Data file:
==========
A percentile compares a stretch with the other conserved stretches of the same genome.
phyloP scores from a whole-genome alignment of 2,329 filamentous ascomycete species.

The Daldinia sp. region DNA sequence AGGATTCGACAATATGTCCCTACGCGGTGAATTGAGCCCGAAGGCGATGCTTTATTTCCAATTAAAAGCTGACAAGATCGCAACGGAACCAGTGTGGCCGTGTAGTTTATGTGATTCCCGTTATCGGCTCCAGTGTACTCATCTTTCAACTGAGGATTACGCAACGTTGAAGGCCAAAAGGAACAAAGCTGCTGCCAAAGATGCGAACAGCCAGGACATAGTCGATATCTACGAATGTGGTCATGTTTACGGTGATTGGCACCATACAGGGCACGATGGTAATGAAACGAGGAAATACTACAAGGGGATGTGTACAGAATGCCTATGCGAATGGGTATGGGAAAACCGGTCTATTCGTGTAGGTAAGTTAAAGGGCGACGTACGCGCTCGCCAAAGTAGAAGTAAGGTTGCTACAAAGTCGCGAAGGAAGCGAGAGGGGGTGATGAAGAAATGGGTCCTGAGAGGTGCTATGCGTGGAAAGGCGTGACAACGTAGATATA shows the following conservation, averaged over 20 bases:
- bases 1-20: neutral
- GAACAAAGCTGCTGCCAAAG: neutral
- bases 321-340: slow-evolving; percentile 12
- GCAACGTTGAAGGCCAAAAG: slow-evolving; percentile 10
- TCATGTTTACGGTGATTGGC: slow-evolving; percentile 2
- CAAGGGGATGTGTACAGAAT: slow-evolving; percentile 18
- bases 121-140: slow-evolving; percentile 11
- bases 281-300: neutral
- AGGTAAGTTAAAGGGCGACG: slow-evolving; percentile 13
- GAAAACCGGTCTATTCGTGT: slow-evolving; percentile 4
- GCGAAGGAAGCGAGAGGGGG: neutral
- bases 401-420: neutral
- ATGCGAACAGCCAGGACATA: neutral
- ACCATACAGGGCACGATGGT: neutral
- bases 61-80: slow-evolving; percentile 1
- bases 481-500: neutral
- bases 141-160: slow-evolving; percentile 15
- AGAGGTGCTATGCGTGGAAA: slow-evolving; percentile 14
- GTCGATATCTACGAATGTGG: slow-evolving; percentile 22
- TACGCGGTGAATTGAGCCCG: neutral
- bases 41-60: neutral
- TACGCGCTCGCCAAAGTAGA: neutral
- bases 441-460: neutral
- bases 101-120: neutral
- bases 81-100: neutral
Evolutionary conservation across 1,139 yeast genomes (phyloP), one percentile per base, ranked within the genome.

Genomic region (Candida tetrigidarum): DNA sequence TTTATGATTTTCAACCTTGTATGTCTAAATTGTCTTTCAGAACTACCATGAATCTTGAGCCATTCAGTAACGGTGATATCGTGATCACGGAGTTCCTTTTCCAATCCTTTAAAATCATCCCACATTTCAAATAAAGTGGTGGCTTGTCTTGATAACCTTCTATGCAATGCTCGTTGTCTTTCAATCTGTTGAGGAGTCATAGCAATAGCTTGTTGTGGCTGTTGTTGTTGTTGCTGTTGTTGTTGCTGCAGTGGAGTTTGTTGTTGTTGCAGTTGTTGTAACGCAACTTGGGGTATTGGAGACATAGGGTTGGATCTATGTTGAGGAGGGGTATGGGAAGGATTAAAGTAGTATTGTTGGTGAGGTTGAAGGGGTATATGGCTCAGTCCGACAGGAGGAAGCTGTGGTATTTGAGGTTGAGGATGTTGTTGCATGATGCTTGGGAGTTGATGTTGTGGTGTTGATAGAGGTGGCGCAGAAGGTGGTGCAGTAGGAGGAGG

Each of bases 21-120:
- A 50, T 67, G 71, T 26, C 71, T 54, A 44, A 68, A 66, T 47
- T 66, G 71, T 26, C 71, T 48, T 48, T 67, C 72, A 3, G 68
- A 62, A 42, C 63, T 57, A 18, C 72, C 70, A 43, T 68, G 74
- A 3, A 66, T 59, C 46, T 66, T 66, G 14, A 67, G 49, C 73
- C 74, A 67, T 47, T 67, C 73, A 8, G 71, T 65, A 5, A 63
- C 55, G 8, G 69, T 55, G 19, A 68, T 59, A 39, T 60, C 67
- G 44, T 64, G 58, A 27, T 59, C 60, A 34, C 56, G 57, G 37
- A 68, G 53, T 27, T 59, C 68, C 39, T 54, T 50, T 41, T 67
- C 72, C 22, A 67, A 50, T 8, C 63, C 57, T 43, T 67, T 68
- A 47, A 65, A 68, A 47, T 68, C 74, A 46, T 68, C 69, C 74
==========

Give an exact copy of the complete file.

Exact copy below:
A percentile compares a stretch with the other conserved stretches of the same genome.
phyloP scores from a whole-genome alignment of 2,329 filamentous ascomycete species.

The Daldinia sp. region DNA sequence AGGATTCGACAATATGTCCCTACGCGGTGAATTGAGCCCGAAGGCGATGCTTTATTTCCAATTAAAAGCTGACAAGATCGCAACGGAACCAGTGTGGCCGTGTAGTTTATGTGATTCCCGTTATCGGCTCCAGTGTACTCATCTTTCAACTGAGGATTACGCAACGTTGAAGGCCAAAAGGAACAAAGCTGCTGCCAAAGATGCGAACAGCCAGGACATAGTCGATATCTACGAATGTGGTCATGTTTACGGTGATTGGCACCATACAGGGCACGATGGTAATGAAACGAGGAAATACTACAAGGGGATGTGTACAGAATGCCTATGCGAATGGGTATGGGAAAACCGGTCTATTCGTGTAGGTAAGTTAAAGGGCGACGTACGCGCTCGCCAAAGTAGAAGTAAGGTTGCTACAAAGTCGCGAAGGAAGCGAGAGGGGGTGATGAAGAAATGGGTCCTGAGAGGTGCTATGCGTGGAAAGGCGTGACAACGTAGATATA shows the following conservation, averaged over 20 bases:
- bases 1-20: neutral
- GAACAAAGCTGCTGCCAAAG: neutral
- bases 321-340: slow-evolving; percentile 12
- GCAACGTTGAAGGCCAAAAG: slow-evolving; percentile 10
- TCATGTTTACGGTGATTGGC: slow-evolving; percentile 2
- CAAGGGGATGTGTACAGAAT: slow-evolving; percentile 18
- bases 121-140: slow-evolving; percentile 11
- bases 281-300: neutral
- AGGTAAGTTAAAGGGCGACG: slow-evolving; percentile 13
- GAAAACCGGTCTATTCGTGT: slow-evolving; percentile 4
- GCGAAGGAAGCGAGAGGGGG: neutral
- bases 401-420: neutral
- ATGCGAACAGCCAGGACATA: neutral
- ACCATACAGGGCACGATGGT: neutral
- bases 61-80: slow-evolving; percentile 1
- bases 481-500: neutral
- bases 141-160: slow-evolving; percentile 15
- AGAGGTGCTATGCGTGGAAA: slow-evolving; percentile 14
- GTCGATATCTACGAATGTGG: slow-evolving; percentile 22
- TACGCGGTGAATTGAGCCCG: neutral
- bases 41-60: neutral
- TACGCGCTCGCCAAAGTAGA: neutral
- bases 441-460: neutral
- bases 101-120: neutral
- bases 81-100: neutral
Evolutionary conservation across 1,139 yeast genomes (phyloP), one percentile per base, ranked within the genome.

Genomic region (Candida tetrigidarum): DNA sequence TTTATGATTTTCAACCTTGTATGTCTAAATTGTCTTTCAGAACTACCATGAATCTTGAGCCATTCAGTAACGGTGATATCGTGATCACGGAGTTCCTTTTCCAATCCTTTAAAATCATCCCACATTTCAAATAAAGTGGTGGCTTGTCTTGATAACCTTCTATGCAATGCTCGTTGTCTTTCAATCTGTTGAGGAGTCATAGCAATAGCTTGTTGTGGCTGTTGTTGTTGTTGCTGTTGTTGTTGCTGCAGTGGAGTTTGTTGTTGTTGCAGTTGTTGTAACGCAACTTGGGGTATTGGAGACATAGGGTTGGATCTATGTTGAGGAGGGGTATGGGAAGGATTAAAGTAGTATTGTTGGTGAGGTTGAAGGGGTATATGGCTCAGTCCGACAGGAGGAAGCTGTGGTATTTGAGGTTGAGGATGTTGTTGCATGATGCTTGGGAGTTGATGTTGTGGTGTTGATAGAGGTGGCGCAGAAGGTGGTGCAGTAGGAGGAGG

Each of bases 21-120:
- A 50, T 67, G 71, T 26, C 71, T 54, A 44, A 68, A 66, T 47
- T 66, G 71, T 26, C 71, T 48, T 48, T 67, C 72, A 3, G 68
- A 62, A 42, C 63, T 57, A 18, C 72, C 70, A 43, T 68, G 74
- A 3, A 66, T 59, C 46, T 66, T 66, G 14, A 67, G 49, C 73
- C 74, A 67, T 47, T 67, C 73, A 8, G 71, T 65, A 5, A 63
- C 55, G 8, G 69, T 55, G 19, A 68, T 59, A 39, T 60, C 67
- G 44, T 64, G 58, A 27, T 59, C 60, A 34, C 56, G 57, G 37
- A 68, G 53, T 27, T 59, C 68, C 39, T 54, T 50, T 41, T 67
- C 72, C 22, A 67, A 50, T 8, C 63, C 57, T 43, T 67, T 68
- A 47, A 65, A 68, A 47, T 68, C 74, A 46, T 68, C 69, C 74